Ninety percent of those stopped by the NYPD are black and latino. So says the New York Times. Is this a cause for concern? I don't know. Something certainly bothers me when my male black and hispanic students complain of being stopped by the police often (and often rudely stopped).
But there is one touchy and politically incorrect fact that seems remiss not to mention: nine-in-ten murderers in New York are black or hispanic (just seven percent are white) [here's a previous post].
Police go where the violent crime is. And if you work in a neighborhood were the robbers and murderers are black or hispanic, you stop black or hispanic people.
Given the raw data, the racial disparity doesn't seem to be the problem. But what do I know? I don't get frisked. I'm white and live in a safe neighborhood.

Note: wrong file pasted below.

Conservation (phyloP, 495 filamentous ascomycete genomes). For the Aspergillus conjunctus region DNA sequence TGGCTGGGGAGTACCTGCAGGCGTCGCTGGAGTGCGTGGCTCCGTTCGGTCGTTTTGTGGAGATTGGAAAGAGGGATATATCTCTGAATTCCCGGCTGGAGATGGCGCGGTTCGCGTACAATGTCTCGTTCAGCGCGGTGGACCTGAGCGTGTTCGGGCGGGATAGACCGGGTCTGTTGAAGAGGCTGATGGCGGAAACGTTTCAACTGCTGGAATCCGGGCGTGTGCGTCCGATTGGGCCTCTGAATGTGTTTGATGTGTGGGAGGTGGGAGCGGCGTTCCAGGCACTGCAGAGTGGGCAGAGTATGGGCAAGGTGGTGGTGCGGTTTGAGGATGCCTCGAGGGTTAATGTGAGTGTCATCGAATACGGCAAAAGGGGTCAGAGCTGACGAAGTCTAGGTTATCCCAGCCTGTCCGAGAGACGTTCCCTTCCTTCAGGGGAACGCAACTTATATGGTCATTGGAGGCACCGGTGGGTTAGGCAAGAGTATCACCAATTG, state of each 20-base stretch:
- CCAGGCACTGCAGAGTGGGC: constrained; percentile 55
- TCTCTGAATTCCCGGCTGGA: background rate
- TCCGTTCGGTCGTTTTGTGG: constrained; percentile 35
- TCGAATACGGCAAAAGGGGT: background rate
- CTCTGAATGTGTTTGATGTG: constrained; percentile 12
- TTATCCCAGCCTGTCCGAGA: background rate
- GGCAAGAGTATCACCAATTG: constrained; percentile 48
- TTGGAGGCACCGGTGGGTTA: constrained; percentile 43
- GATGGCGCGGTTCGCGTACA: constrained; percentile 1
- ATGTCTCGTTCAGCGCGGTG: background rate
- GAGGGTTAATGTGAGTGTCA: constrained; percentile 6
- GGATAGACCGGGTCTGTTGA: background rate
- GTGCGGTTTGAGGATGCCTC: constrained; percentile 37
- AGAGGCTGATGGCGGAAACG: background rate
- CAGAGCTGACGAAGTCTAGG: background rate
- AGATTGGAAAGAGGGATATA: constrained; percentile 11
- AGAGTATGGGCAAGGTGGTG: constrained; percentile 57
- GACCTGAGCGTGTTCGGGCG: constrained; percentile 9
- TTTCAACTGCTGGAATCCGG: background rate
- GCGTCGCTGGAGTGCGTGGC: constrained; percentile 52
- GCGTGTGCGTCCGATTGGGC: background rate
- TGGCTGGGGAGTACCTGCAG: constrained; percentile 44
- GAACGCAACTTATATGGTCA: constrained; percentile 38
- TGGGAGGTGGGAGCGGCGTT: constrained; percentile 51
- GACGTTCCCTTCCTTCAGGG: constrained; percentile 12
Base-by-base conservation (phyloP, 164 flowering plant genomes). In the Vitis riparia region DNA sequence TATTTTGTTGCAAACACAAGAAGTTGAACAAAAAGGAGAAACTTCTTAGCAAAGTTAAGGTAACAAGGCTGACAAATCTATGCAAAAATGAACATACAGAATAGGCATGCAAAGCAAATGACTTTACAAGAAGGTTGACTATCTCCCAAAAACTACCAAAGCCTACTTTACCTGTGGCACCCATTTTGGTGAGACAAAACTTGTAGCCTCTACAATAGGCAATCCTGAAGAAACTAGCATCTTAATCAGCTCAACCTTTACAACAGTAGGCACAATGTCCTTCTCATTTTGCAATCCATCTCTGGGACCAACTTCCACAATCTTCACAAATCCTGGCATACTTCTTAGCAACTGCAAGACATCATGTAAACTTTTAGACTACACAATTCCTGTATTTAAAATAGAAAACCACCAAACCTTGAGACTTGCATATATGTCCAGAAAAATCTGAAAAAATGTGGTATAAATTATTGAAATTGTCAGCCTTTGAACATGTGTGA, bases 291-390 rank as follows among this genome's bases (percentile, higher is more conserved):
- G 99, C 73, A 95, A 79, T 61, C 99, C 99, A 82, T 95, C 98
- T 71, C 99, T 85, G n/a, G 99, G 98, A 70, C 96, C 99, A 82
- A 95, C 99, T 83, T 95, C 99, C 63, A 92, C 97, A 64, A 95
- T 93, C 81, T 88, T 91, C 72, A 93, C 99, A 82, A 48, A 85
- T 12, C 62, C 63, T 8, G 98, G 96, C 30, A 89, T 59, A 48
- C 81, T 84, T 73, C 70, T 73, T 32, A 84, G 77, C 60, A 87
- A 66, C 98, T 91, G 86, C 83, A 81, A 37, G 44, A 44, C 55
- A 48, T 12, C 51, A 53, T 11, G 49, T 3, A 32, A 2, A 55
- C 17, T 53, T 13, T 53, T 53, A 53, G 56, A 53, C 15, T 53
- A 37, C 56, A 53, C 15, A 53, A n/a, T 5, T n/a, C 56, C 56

The questions we should be discussing is whether or not aggressive stop-and-frisks are an effective crime prevention strategy. I like the idea that criminals are leaving their guns at home rather than risk being stopped, frisked, and arrested by the NYPD. Is that a result of stop-and-frisks? I don't know. Do the crime prevention benefits outweigh the negative community interactions with innocent people? 575,000 stops yielded 762 guns. That doesn't seem like a great hit rate to me.
If frisks are done because officers really have reasonable suspicion that a suspect is armed, go for it. But if officers are simply trying to meet "productivity goals" (read: quotas), something is very wrong.